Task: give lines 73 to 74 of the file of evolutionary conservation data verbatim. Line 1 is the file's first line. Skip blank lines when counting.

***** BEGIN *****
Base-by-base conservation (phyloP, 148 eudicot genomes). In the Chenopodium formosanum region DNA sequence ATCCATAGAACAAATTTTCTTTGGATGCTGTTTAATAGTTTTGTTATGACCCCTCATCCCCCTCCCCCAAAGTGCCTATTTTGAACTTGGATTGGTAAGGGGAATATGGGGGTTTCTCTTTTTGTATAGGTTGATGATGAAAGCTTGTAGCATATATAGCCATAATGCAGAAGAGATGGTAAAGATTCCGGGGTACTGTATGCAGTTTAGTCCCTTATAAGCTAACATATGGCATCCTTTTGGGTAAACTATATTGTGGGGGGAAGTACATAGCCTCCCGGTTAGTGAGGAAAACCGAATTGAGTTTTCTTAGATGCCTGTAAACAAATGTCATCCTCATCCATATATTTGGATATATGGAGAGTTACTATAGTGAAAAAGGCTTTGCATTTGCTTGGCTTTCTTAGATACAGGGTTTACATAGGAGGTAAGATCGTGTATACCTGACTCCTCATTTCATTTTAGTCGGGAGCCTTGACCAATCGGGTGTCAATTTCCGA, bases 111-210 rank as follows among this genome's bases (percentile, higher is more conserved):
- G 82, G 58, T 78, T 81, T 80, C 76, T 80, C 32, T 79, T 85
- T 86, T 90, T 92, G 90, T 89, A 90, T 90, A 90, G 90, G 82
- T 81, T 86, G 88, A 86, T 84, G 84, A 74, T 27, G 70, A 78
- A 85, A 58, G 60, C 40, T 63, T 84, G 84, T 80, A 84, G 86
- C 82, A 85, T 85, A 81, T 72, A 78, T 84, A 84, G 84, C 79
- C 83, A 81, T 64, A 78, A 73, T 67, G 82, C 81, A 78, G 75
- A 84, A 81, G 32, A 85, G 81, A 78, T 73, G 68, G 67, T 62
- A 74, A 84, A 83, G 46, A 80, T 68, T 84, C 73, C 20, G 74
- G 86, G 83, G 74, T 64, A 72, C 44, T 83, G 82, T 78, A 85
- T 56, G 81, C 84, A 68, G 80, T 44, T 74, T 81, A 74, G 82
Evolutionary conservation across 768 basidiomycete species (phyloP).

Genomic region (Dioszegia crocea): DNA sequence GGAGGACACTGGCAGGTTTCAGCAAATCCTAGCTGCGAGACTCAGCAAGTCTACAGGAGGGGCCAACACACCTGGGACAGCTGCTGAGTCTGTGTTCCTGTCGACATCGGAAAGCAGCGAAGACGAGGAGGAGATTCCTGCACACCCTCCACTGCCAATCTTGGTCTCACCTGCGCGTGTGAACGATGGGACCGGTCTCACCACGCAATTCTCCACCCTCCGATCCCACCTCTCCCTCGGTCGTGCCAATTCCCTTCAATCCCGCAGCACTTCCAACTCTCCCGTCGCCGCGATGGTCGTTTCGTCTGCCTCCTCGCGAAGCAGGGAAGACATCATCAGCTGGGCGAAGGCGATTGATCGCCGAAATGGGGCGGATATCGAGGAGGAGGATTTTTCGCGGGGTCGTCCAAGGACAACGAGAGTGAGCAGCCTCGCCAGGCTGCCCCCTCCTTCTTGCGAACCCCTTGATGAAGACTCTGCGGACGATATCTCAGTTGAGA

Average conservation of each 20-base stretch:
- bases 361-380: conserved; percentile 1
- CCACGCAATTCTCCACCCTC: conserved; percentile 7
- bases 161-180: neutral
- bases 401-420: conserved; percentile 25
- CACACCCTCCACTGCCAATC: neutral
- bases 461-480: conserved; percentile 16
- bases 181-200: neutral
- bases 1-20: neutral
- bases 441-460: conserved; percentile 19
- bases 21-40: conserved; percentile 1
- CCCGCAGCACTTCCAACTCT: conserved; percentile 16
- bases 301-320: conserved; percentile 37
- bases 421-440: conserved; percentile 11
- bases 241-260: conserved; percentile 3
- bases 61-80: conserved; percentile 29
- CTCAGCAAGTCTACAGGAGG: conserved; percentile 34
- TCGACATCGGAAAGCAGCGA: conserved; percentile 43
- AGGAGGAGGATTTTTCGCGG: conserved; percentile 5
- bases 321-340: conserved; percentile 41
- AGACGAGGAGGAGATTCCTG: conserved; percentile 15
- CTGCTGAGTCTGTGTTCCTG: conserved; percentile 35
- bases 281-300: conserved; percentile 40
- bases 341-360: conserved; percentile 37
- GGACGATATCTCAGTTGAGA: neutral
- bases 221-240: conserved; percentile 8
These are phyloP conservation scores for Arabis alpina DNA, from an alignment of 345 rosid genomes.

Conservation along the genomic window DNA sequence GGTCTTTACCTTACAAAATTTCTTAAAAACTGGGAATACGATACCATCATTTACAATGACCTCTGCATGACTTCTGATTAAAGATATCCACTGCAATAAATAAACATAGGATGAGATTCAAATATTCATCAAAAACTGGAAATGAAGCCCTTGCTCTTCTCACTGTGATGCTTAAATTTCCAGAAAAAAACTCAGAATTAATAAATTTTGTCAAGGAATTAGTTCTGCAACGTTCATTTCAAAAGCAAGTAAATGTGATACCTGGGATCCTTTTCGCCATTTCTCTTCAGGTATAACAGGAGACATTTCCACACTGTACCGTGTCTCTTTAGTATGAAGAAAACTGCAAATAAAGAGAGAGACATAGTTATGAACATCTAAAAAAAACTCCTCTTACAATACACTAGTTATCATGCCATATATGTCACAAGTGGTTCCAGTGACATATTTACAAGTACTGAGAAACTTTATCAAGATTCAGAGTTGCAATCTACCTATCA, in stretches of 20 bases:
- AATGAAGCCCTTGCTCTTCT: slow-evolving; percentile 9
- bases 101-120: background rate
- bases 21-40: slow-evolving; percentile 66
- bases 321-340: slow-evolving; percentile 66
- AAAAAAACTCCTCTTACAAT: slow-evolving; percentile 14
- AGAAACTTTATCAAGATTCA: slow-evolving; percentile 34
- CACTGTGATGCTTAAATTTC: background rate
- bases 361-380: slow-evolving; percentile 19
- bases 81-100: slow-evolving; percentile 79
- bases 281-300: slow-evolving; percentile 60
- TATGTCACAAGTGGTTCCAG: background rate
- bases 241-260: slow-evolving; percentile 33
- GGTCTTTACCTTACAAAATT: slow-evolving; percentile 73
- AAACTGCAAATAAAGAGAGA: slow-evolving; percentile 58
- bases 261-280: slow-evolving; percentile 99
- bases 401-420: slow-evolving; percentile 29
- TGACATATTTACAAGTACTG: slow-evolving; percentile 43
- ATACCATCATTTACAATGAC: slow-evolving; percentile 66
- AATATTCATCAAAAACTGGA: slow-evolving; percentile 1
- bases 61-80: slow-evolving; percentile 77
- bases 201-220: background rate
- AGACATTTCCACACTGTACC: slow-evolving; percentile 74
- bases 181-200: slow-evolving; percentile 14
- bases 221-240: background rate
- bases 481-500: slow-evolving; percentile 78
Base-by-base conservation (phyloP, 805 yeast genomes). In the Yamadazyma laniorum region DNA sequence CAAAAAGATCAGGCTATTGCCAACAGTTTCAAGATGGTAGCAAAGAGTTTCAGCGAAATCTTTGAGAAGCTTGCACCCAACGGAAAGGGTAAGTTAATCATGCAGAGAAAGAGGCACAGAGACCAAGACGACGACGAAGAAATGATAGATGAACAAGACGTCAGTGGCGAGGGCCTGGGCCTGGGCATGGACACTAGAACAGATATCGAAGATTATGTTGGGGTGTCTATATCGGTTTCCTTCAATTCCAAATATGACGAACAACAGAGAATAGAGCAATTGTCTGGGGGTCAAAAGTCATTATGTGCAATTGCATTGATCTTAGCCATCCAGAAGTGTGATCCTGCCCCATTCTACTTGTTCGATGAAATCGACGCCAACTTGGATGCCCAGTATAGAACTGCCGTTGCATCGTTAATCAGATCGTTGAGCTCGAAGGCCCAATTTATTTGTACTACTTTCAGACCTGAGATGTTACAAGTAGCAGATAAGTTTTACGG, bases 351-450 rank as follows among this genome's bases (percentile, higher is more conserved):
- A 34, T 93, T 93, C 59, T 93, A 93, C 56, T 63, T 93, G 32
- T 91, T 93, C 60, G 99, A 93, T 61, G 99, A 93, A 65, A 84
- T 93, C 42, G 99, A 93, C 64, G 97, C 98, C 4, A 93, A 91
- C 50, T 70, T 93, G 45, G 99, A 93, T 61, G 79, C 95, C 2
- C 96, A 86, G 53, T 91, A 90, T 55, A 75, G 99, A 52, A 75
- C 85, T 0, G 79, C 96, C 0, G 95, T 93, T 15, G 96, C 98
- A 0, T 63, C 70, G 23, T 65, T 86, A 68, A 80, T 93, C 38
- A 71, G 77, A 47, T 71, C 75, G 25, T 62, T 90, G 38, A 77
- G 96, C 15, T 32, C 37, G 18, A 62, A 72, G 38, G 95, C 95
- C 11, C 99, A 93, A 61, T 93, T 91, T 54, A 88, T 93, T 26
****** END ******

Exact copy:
- C 85, T 0, G 79, C 96, C 0, G 95, T 93, T 15, G 96, C 98
- A 0, T 63, C 70, G 23, T 65, T 86, A 68, A 80, T 93, C 38